“Eight treatments were performed in our unit during this disaster,” said the Nurse Manager. “The PIRRT experience was positive, and my team was thankful to the Critical Care team for assisting with these patients.”

All Too Common Occurrence2

The situation in Tampa is not an outlier. Earlier the same year, physicians with the University of Chicago implemented the same solution when alarms signaled poor water quality and shut down dialysis to several patients.

In a journal article published in Kidney360, Dr. Orly Kohn and her co-authors state that “Our ability to pivot to a system with bagged dialysate allowed us to provide urgent and maintenance treatments for our inpatient population without compromising patient safety, ultrafiltration, and urgent clearance needs.”3

Every year, hundreds of local water issues occur that can last days, weeks, or even months. While no national organization tracks all the incidents, boil water advisories are not uncommon, as documented in this investigative piece by the Huffington Post.4

In the world of dialysis care, expecting and preparing for the unexpected is essential. Having a plan, the right resources on hand, and a trusted partner can make all the difference, ensuring hospitals and healthcare providers are able to continue delivering life-sustaining therapy, even in the midst of an emergency.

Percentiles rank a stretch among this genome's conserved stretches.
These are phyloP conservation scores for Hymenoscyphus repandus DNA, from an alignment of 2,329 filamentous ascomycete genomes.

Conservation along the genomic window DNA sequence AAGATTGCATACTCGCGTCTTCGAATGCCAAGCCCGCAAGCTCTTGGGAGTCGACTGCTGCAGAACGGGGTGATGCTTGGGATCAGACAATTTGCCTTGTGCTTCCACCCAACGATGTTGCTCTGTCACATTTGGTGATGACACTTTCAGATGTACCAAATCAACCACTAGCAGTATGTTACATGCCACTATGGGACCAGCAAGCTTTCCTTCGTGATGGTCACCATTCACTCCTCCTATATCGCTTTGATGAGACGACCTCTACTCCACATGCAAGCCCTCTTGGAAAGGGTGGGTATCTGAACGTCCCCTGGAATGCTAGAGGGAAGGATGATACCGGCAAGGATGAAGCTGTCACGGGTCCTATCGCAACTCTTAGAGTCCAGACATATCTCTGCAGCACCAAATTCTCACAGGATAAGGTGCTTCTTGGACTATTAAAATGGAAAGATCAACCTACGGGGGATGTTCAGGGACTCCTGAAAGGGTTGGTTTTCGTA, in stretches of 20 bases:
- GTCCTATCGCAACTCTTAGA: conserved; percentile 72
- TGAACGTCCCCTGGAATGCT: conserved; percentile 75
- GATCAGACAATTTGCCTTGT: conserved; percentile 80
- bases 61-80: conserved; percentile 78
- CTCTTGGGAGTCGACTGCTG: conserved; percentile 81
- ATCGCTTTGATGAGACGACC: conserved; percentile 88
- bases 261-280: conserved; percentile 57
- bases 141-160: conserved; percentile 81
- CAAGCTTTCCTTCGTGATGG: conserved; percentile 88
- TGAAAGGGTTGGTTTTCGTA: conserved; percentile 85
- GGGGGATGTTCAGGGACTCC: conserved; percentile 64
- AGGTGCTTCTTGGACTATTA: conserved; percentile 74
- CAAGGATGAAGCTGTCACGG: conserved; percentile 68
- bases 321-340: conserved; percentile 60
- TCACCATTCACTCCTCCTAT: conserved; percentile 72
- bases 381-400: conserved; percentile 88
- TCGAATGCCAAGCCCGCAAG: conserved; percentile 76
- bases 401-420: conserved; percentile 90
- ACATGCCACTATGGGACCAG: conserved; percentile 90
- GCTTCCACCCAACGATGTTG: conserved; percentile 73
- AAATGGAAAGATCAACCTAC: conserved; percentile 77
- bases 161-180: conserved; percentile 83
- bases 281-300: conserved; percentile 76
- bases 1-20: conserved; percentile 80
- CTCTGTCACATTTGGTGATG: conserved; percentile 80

Renal replacement therapy, as with any medical therapy is not without risks. The decision of which therapy to use should be made by the physician, based on previous experience and on the individual facts and circumstances of the patient. There is no literature demonstrating one therapy is clinically better than another.5


  1. Hirsch JS, Ng JH, Ross DW, Sharma P, Shah HH, Barnett RL, Hazzan AD, Fishbane S, Jhaveri KD; Northwell COVID-19 Research Consortium; Northwell Nephrology COVID-19 Research Consortium: Acute kidney injury in patients hospitalized with COVID-19. Kidney Int 98: 209–218, 2020. 
  2. The aging water infrastructure: Out of sight, out of mind? Deloitte Touche Tohmatsu Limited ( Accessed 01.22.2021.
  3. Orly F. Kohn, Miguel Plascencia, Yolanda Taylor and Jay L. Koyner. Novel use of premixed dialysate bags during water supply interruption in acute hospital setting. Kidney360. December 2020, 10.34067/KID.0004762020. 
  4. Erbentraut, Joseph. It’s Disturbingly Common For Americans To Go Days Without Safe Drinking Water. ( Accessed 01.24.2021.

  5. Kraus MA. Selection of Dialysate and Replacement Fluids and Management of Electrolyte and Acid-Base Disturbances. Seminars in Dialysis; Vol 22, No 2 (March-April) 2009 pp. 137-140.


© 2021 Fresenius Medical Care. All Rights Reserved. Fresenius Medical Care, the triangle logo, NxStage, SystemOne, and NxView are trademarks of Fresenius Medical Care Holdings, Inc. or its affiliated companies. All other trademarks are the property of their respective owners. CAUTION: Federal law restricts this device to sale by or on the order of a physician. APM4073 Rev A.